COVID-19 and separation anxiety in pets
Since the beginning of March, we have seen many changes to our daily routines as a result of COVID-19. Whether we realize it or not, these changes have likely also impacted our pets. With some of us beginning to transition back to work, the sudden change in routine can result in separation anxiety in our pets.
Pets at risk of separation anxiety
All companion animals are susceptible to developing separation anxiety, especially if they have become used to spending more time with their families. However, some animals may be more likely than others to develop separation anxiety. Pets who experience a great deal of change, such as a new environment or a completely new schedule, can be at a higher risk. In addition, pets who have previously suffered from separation anxiety are at a higher risk of relapsing, even if they have been treated successfully.
Signs of separation anxiety
- Howling, barking or whining excessively
- Housetrained dogs having “accidents” indoors
- Inappropriate chewing or eating of household items
- Digging at the carpet or scratching at windows and doors
- Attempts to escape their crate
- Excessive drooling or panting
More signs can be found here.
What to do
To help prevent separation anxiety and unwanted behaviours in your furry friends when your schedule returns to normal, the Ontario SPCA has these five tips for pet owners:
- Create a consistent daily routine. If your pet only went on three walks per day before COVID-19, maintain that level so when you return to work, your pet doesn’t expect to go on 10 walks a day!
- Mealtime is the most anticipated event of the day and should be given at roughly the same time daily. If your pet’s meal times have changed since you’ve been home more, slowly start to move the time back to when they would normally be fed.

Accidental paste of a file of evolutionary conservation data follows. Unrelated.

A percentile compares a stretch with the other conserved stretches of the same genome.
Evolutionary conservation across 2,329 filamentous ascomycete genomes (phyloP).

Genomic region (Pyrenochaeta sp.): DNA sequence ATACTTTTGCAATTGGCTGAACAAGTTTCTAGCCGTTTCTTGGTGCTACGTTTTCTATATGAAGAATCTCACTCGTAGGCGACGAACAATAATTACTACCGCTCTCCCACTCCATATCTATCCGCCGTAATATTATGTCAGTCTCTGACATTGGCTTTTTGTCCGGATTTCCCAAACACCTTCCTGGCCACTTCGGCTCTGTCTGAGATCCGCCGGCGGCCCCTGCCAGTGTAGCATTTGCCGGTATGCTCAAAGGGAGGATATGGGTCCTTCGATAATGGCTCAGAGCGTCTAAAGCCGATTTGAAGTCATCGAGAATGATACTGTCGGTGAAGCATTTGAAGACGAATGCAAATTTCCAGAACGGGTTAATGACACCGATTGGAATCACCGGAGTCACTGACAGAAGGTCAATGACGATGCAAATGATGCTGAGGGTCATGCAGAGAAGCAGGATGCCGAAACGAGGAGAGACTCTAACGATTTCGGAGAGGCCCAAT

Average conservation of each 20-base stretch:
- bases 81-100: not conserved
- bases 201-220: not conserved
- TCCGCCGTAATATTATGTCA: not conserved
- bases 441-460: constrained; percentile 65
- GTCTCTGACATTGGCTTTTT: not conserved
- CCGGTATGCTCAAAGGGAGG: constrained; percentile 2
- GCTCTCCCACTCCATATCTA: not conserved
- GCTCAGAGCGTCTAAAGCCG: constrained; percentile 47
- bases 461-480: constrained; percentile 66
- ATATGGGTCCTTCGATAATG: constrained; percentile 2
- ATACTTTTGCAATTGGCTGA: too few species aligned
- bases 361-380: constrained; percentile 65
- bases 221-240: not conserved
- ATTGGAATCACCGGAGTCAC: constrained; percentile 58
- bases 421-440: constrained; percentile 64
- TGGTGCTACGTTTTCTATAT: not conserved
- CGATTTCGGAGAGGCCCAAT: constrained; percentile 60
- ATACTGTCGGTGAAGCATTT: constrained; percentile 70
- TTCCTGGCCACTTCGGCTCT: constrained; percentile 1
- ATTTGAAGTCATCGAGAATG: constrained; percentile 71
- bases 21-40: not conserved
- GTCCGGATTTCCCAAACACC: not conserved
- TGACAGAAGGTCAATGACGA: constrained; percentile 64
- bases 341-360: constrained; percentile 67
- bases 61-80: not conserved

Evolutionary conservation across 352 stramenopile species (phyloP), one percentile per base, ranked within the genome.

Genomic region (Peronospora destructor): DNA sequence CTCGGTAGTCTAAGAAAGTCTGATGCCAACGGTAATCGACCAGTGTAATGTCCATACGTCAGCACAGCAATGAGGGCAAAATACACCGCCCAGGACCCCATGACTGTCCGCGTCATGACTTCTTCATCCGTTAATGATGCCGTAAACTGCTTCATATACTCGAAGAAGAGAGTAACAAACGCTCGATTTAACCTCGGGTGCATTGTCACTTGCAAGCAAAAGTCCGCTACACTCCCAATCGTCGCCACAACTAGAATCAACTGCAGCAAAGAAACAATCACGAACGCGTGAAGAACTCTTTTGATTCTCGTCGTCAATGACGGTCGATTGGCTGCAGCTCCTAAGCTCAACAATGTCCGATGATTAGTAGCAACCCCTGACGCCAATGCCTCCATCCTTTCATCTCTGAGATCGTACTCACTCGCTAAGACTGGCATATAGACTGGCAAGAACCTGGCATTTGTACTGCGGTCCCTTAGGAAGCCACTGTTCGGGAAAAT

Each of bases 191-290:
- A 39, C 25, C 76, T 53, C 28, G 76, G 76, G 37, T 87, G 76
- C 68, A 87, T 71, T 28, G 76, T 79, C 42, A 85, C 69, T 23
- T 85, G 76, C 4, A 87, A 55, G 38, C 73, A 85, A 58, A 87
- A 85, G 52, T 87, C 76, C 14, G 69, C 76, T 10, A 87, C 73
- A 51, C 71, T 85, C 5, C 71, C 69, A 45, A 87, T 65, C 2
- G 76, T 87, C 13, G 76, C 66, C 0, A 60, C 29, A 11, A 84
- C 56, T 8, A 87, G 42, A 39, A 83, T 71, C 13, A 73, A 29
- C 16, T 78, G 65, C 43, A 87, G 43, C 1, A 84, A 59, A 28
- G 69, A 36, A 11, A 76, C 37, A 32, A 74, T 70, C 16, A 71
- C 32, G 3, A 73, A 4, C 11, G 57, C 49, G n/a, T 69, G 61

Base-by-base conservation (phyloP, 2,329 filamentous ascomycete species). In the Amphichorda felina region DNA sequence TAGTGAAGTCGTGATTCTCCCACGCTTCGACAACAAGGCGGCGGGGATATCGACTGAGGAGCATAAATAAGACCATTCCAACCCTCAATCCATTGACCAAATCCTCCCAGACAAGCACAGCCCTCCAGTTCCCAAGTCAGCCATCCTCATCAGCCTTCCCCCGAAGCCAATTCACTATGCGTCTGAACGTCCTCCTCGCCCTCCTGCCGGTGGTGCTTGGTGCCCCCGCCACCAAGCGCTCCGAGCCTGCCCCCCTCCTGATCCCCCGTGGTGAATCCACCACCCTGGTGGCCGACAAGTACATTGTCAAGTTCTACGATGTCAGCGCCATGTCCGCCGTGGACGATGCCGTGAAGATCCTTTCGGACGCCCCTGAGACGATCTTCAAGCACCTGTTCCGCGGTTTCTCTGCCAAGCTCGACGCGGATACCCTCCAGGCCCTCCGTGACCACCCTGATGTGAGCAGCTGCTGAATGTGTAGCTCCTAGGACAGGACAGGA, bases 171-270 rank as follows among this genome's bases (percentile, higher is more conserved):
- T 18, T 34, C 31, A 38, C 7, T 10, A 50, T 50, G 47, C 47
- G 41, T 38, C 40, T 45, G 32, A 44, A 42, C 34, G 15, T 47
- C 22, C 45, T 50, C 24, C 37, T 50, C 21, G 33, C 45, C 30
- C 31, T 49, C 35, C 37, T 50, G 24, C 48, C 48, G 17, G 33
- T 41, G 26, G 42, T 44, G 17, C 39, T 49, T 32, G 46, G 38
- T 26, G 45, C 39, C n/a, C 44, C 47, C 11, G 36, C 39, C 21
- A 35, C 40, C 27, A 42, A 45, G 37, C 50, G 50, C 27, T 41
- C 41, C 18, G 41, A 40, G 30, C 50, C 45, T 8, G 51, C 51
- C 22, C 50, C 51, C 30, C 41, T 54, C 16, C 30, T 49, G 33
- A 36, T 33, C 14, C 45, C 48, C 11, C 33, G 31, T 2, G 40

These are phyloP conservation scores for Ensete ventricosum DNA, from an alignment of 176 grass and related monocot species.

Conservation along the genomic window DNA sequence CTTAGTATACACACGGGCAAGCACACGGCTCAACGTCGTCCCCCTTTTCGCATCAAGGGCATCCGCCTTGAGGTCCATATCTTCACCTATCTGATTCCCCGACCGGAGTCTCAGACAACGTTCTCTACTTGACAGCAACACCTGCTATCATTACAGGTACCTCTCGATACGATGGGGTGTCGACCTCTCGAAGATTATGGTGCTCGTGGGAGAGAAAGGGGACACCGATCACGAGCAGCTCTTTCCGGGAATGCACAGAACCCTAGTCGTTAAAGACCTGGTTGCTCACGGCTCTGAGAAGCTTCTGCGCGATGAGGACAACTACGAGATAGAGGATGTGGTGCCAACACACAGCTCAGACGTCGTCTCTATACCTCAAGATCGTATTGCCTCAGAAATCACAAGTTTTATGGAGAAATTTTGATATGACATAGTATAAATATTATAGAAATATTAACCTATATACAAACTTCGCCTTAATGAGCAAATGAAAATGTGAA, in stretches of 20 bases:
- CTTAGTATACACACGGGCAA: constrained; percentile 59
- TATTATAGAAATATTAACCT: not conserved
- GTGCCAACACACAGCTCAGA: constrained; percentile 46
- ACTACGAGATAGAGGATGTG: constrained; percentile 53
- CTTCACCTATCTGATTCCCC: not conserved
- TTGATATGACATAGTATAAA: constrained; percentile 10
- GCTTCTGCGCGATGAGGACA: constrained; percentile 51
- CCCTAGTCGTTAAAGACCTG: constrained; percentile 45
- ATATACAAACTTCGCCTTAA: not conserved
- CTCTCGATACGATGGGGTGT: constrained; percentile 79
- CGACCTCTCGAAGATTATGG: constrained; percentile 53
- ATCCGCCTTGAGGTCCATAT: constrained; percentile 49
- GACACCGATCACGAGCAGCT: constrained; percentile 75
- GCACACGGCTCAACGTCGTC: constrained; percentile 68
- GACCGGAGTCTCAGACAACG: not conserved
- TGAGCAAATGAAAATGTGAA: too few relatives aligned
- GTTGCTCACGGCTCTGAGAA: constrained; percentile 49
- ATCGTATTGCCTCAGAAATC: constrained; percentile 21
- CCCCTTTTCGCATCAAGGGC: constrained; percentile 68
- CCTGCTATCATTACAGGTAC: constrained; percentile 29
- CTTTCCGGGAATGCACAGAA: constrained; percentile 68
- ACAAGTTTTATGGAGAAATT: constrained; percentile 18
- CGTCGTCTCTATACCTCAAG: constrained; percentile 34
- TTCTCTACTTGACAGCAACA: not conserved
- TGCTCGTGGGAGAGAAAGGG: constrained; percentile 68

- Institute “nap time” or “quiet time” throughout the day. This should be a time for rest, away from you (not under the desk, or perhaps on it, in your home office) to help your pet adjust to more upcoming time alone.
- Go outside for a few minutes and then return. Animals need to understand that you can leave, and you always come back. That will help reduce separation anxiety.
- Provide self-entertaining toys, or chew toys, to encourage independent activities.
If your pet is at a higher risk for separation anxiety, it can be very helpful to start these exercises sooner rather than later. For more information, read our article on Separation Anxiety in Dogs.
For dogs with a history of separation anxiety, or those showing symptoms, you can try incorporating some of these treatment tactics into the above exercises.
- Try a pheromone product, like Adaptil®, that mimics the comforting pheromone given off by a mother dog. Purchase it online or at most pet stores.
- A wrap, like Thundershirt® can provide calming pressure for your dog, much like a hug or a weighted blanket. You can purchase Thundershirts online and at most pet stores.
- Background noise from a TV or radio can be a useful tool for calming your dog. Choose a channel with minimal loud and/or angry voices. Studies show classical and reggae music to be calming for dogs, too.
For more suggestions visit Will Separation Anxiety Strike After Coronavirus?
Hats off to you
To all kind-hearted and hard-working people at SPCA: hats off to you. I love animals and admire the work you do.